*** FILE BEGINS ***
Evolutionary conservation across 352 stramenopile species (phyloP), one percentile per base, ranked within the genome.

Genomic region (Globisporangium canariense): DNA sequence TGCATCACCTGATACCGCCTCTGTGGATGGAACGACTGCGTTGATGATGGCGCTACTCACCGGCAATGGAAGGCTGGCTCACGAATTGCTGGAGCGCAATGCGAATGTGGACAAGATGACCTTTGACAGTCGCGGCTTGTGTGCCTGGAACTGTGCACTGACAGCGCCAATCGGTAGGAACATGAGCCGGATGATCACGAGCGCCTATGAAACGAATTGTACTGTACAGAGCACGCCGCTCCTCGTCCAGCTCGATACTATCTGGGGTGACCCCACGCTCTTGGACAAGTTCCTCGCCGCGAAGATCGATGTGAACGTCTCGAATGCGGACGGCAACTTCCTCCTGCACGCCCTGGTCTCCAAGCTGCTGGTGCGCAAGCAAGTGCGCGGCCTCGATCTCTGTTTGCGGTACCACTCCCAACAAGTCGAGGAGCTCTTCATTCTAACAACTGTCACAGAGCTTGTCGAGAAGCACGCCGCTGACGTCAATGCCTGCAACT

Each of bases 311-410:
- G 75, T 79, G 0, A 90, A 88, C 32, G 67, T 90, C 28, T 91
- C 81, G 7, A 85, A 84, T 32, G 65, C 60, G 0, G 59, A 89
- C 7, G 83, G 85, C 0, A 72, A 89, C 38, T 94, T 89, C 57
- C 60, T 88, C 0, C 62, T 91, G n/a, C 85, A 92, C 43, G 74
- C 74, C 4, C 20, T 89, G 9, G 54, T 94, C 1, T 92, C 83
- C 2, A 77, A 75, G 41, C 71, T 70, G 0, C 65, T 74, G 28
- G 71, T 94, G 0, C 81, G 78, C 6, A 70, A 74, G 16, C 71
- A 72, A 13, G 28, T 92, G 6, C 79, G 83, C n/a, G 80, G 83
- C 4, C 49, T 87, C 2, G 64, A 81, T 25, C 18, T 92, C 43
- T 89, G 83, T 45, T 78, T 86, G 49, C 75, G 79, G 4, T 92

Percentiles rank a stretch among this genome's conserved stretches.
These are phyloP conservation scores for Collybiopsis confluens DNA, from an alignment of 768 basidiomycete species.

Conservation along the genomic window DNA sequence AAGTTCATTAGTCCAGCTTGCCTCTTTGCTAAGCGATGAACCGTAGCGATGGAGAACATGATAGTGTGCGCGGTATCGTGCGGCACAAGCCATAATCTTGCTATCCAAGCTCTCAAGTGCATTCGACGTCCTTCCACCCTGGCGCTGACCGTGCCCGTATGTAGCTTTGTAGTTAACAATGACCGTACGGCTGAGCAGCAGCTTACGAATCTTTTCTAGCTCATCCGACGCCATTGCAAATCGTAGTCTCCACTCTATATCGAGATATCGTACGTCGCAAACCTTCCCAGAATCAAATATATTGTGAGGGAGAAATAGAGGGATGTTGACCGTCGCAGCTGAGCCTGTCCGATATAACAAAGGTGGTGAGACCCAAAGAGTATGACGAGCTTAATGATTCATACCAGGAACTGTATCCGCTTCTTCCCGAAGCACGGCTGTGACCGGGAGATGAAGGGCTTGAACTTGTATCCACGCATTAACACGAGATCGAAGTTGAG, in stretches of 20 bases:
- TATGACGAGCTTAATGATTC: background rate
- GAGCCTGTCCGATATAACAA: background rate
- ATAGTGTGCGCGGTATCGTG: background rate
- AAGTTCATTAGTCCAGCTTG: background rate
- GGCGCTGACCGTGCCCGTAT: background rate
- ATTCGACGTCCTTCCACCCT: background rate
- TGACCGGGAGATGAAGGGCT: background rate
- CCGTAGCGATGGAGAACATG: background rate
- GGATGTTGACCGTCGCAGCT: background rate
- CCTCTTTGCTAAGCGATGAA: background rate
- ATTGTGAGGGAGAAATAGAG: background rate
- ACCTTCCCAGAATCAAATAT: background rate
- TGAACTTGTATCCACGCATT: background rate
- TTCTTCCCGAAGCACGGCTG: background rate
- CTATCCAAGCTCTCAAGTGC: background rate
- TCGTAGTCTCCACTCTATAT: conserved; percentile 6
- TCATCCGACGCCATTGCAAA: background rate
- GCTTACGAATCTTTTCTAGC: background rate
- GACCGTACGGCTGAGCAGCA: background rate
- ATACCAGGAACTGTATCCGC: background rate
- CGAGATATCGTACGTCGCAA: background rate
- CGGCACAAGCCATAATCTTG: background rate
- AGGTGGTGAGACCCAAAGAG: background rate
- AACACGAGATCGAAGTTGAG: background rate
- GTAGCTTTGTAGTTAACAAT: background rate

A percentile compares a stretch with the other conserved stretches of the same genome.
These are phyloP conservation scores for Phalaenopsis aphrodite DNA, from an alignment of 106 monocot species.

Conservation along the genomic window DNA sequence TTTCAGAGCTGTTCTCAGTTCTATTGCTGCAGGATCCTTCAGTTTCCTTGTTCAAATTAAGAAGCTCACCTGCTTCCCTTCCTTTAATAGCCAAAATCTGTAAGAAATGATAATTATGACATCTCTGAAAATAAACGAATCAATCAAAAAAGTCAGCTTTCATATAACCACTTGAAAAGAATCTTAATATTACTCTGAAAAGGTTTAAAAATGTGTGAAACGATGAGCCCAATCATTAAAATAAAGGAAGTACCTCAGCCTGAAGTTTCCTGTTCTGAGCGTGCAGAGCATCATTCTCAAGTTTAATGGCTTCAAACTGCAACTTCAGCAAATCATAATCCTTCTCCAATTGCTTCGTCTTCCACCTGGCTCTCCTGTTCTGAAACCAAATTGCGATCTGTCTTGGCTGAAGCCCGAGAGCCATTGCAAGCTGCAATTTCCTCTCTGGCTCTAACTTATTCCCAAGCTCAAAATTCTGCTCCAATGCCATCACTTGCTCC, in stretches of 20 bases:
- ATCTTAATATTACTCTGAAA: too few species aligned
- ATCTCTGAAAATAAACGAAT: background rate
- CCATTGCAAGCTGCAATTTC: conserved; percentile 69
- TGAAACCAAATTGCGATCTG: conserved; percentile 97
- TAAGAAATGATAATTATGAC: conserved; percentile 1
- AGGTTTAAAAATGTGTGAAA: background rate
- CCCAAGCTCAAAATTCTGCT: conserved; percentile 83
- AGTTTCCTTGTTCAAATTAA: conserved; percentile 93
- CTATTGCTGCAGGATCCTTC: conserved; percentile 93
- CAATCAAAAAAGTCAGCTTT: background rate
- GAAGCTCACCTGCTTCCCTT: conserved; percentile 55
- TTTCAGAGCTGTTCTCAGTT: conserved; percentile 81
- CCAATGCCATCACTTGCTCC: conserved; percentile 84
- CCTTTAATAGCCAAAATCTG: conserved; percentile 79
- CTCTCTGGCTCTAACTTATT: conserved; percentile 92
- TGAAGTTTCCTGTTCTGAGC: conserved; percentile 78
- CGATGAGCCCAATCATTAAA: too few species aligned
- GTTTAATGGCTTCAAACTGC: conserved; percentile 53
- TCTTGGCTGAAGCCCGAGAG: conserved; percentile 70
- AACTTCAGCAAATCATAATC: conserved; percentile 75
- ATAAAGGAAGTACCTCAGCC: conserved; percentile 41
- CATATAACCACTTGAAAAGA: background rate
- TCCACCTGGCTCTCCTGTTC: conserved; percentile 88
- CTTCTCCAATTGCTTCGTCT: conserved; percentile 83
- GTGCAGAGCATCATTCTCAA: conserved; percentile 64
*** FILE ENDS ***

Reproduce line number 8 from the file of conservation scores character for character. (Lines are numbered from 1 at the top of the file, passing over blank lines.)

- C 74, C 4, C 20, T 89, G 9, G 54, T 94, C 1, T 92, C 83